General Motor’s new CEO Marry Barra has handled GM’s recent safety issues / vehicle recall with the remorse and accountability we should demand from all people in power:

General Motors Co announced new recalls of 1.5 million vehicles on Monday and in a virtually unprecedented public admission by a GM chief executive, Mary Barra acknowledged the company fell short in catching faulty ignition switches linked to 12 deaths.

“Something went wrong with our process in this instance, and terrible things happened,” she told employees in a video message posted online. Barra said the company is changing how it handles defect investigations and recalls.

In the last two months, GM has recalled more than 3.1 million vehicles in the United States and other markets.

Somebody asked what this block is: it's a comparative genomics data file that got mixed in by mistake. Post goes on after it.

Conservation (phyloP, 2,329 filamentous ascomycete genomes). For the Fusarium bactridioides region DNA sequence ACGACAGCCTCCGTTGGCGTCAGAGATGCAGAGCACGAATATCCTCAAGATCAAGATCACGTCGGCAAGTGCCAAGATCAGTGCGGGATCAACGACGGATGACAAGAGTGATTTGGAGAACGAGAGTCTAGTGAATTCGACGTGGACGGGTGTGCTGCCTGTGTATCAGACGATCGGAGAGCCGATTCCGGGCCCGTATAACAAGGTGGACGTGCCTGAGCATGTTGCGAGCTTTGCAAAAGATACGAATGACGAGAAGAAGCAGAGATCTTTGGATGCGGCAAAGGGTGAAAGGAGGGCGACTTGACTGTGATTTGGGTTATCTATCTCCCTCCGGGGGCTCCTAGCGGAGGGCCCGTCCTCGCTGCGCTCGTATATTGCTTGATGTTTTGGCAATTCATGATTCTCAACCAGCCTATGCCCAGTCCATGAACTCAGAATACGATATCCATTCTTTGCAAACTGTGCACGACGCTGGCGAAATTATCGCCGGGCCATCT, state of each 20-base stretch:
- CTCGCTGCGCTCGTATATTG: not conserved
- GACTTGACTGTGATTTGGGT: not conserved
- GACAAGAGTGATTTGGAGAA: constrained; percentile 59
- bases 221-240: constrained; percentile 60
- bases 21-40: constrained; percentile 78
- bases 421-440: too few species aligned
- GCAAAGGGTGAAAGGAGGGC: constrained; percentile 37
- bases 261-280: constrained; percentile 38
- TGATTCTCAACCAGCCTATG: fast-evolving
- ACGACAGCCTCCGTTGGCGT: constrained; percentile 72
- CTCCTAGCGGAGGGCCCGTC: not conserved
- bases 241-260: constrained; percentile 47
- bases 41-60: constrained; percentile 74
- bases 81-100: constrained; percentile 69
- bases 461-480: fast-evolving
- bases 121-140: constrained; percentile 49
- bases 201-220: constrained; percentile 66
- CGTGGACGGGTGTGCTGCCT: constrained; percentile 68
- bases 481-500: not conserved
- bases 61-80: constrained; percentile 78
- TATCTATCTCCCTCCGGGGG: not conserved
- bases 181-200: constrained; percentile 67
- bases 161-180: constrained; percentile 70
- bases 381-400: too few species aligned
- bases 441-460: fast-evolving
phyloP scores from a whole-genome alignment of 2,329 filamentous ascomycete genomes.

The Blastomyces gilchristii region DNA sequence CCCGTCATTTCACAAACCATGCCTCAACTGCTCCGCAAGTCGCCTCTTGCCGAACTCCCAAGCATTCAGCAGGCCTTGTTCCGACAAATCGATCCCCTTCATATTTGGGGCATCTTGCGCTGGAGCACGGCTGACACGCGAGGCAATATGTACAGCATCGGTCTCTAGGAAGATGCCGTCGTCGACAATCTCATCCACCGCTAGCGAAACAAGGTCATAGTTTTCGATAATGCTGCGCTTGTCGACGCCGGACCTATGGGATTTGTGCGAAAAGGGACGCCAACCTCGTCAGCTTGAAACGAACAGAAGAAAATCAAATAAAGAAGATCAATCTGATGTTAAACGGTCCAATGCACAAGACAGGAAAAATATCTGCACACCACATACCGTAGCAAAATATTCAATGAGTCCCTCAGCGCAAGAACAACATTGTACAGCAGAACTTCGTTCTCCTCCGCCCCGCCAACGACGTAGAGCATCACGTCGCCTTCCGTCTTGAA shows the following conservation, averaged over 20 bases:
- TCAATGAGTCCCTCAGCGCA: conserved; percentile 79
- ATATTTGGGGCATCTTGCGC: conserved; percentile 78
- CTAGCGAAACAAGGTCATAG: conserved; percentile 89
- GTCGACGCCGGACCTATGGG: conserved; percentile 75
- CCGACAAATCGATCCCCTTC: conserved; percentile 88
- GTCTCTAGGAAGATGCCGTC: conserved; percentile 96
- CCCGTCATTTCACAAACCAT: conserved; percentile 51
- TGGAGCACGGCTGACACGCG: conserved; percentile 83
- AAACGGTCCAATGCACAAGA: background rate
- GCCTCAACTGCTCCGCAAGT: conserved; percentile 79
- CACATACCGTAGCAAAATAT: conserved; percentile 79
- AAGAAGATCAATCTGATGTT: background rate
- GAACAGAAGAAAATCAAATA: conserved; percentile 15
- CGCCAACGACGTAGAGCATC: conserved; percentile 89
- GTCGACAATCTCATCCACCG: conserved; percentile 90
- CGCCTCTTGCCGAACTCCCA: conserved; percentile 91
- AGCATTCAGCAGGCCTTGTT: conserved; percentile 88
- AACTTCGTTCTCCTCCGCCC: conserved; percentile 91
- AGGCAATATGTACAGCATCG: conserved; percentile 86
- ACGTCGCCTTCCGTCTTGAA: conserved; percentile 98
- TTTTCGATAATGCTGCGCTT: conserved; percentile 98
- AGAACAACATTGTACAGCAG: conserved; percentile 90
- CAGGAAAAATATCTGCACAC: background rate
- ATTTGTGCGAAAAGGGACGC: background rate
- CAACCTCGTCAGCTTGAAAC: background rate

Barra previously apologized for GM’s failure to catch the faulty ignition switches sooner. In Monday’s video, she said GM is “conducting an intense review of our internal processes and will have more developments to announce as we move forward.”

GM said the new recalls resulted from Barra’s push for a comprehensive internal safety review following the ignition-switch recall.

“I asked our team to redouble our efforts on our pending product reviews, bring them forward and resolve them quickly,” Barra said in a statement on Monday.

On Friday, the automaker was hit with what appeared to be the first U.S. class action related to the ignition-switch recall, as customers claimed their vehicles lost value because of the ignition switch problems. The proposed class action was filed in a Texas federal court. Other plaintiffs’ lawyers say they are preparing to file similar cases in the coming days.